About This Project
The current rate of biodiversity loss calls for immediate actions. The recent commercialisation of portable nanopore sequencing technology enables DNA metabarcoding analysis in field-laboratory conditions. We are developing a harmonised laboratory system for arthropods identification to assess trophic interactions between critically endangered and invasive lizard species on the remote islands of the Aeolian archipelago (Italy), which could be scaled up for similar studies in other remote areas.
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What is the context of this research?
Understanding how biotic interactions shape the distribution of species and sustain ecosystem stability is central to ecological research. Never, in the history of humanity, has it been so urgent to assess how global change is affecting these key ecological processes. Fortunately, technological improvements can now help us generate vast amounts of data in a rapid and effective manner.
The recent introduction of portable nanopore sequencing technology enables DNA metabarcoding analysis for species identification directly on site, overcoming the limitations that have long hampered the full potential of molecular analysis for biodiversity conservation. However the lack of harmonised and standardised approaches represents a major obstacle to its applicability at scale.
What is the significance of this project?
The aim of this project is to adapt portable sequencing for the realisation of an integrative, harmonised, and standardised approach to species identification virtually anywhere and by anyone. If successful, it will allow to monitor biodiversity and unveil key interspecific interactions at a fraction of the costs across the globe.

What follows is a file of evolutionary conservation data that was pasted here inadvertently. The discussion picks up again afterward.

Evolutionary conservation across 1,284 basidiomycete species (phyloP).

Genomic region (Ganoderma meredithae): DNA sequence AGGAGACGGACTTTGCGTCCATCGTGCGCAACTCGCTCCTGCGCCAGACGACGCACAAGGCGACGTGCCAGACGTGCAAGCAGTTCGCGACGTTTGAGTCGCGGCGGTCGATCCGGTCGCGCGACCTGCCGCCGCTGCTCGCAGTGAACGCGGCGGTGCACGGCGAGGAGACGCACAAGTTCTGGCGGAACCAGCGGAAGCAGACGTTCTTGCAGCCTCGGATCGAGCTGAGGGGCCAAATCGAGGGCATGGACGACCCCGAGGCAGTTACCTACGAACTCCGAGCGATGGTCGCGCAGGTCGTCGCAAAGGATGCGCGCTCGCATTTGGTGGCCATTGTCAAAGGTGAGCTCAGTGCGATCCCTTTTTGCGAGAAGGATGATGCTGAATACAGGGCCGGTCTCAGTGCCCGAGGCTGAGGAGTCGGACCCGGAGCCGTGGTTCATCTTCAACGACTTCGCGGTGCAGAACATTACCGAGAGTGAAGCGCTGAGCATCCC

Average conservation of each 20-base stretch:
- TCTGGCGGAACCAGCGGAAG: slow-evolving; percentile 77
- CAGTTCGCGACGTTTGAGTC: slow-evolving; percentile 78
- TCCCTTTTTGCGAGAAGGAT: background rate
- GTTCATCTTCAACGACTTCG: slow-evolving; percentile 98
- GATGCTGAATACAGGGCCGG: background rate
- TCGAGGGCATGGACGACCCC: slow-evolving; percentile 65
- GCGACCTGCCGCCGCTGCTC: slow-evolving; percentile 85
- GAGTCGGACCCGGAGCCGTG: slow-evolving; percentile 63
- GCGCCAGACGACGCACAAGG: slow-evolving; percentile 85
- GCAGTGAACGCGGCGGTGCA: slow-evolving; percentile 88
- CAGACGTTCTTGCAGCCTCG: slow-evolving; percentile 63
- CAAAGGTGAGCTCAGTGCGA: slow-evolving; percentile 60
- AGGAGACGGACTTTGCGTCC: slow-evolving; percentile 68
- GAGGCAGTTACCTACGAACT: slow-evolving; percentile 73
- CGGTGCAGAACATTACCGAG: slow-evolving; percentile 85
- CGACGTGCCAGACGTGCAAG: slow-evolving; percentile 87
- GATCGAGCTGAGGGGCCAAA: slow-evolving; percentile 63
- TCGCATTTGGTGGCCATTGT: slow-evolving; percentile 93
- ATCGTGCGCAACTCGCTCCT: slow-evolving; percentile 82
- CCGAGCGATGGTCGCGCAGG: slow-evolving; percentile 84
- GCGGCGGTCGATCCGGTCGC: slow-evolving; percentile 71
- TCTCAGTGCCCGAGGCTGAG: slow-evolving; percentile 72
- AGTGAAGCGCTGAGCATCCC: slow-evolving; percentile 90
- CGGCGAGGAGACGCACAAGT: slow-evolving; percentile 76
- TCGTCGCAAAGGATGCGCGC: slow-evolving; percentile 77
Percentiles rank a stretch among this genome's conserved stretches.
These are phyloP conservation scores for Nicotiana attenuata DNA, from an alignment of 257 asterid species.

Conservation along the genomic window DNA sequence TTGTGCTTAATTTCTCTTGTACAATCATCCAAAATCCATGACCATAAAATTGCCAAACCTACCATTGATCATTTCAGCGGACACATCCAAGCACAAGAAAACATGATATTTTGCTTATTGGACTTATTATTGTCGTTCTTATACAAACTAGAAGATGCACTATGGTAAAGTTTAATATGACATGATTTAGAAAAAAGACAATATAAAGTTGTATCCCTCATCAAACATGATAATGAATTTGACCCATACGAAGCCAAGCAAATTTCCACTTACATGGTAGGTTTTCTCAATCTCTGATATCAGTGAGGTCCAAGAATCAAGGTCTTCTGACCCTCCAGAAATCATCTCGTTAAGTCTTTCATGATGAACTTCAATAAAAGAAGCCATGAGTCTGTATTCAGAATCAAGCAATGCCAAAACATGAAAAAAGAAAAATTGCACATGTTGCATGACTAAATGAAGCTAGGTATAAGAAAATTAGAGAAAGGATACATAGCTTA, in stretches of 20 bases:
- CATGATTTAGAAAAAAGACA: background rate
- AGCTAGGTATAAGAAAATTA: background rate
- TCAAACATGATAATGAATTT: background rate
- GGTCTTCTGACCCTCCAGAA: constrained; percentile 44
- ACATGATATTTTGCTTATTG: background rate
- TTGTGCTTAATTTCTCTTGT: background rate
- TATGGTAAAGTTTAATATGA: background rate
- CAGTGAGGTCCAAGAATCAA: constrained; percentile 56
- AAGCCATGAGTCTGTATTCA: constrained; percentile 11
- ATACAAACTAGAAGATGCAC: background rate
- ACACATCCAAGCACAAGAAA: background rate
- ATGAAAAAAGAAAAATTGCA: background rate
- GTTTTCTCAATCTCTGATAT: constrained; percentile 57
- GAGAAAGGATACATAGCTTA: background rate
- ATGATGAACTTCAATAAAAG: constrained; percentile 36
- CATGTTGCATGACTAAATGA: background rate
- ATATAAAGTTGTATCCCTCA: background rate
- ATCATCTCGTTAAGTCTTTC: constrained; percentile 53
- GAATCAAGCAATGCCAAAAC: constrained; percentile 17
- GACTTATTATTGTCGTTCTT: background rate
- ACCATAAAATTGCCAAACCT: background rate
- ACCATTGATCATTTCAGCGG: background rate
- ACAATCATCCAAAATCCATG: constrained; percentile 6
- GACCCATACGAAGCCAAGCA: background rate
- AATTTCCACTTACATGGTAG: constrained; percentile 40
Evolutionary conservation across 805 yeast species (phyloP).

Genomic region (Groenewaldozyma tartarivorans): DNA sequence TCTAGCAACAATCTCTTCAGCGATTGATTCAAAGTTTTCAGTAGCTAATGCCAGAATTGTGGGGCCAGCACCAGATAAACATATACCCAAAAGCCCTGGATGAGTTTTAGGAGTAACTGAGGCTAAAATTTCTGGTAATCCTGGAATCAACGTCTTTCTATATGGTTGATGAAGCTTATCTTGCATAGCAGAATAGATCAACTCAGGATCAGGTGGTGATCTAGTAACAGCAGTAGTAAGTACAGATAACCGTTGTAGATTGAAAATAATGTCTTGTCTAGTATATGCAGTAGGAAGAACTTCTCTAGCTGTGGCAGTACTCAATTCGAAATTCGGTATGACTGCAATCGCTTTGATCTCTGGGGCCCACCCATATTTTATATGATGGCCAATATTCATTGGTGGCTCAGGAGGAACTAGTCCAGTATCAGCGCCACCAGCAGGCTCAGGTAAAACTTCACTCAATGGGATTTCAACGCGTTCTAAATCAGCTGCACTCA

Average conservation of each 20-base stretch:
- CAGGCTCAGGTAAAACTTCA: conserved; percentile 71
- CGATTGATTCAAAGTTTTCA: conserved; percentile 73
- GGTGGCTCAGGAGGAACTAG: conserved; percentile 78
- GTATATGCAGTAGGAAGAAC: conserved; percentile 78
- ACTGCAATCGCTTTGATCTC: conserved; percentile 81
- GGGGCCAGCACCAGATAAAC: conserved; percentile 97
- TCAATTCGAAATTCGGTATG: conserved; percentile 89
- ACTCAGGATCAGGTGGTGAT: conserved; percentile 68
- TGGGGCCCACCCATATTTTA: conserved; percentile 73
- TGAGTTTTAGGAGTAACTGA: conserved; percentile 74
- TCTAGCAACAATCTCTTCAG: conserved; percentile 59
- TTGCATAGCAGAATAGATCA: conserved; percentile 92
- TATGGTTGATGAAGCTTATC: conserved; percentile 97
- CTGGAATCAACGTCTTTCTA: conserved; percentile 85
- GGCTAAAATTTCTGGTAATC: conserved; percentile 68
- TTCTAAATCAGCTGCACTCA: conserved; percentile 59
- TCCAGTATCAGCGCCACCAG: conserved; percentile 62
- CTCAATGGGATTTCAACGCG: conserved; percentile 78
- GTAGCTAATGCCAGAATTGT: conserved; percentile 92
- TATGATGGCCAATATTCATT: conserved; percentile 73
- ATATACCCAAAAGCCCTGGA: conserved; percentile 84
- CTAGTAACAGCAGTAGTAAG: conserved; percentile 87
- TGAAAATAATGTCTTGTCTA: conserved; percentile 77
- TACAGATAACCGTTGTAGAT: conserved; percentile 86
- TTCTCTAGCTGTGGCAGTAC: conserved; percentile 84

A standardised approach would allow researchers to assess how biodiversity is responding to increasing environmental change, while also producing results that are commensurable across study areas and providing crucial evidence for the implementation of sound conservation policies. Finally, the system portability could be scaled to capacitate scientists in remote areas with important benefits for biodiversity conservation worldwide.
What are the goals of the project?
The overarching goal of this project is the development of a standardised portable laboratory system for DNA barcoding analysis in remote areas to monitor biodiversity and unveil important aspects of inter-specific interactions that are key elements of ecosystem functioning and stability.
To this end, we will use portable laboratory equipment to perform in situ DNA sequencing to investigate arthropod diversity from faeces of two coexisting lizard species in the remote Aeolian archipelago (Southern Italy). These include the Critically Endangered Podarcis raffonei and the invasive P. siculus. We have several ongoing projects on these islands including the sequencing of P. raffonei genome for population genetics analysis and detection of hybridisation with P. siculus.
Supplies and Materials:
1) I will purchase one portable Bento Lab Pro for DNA extraction, amplification, and sample prep from www.bento.bio. In Europe this costs around $2000 including a free one-year warranty.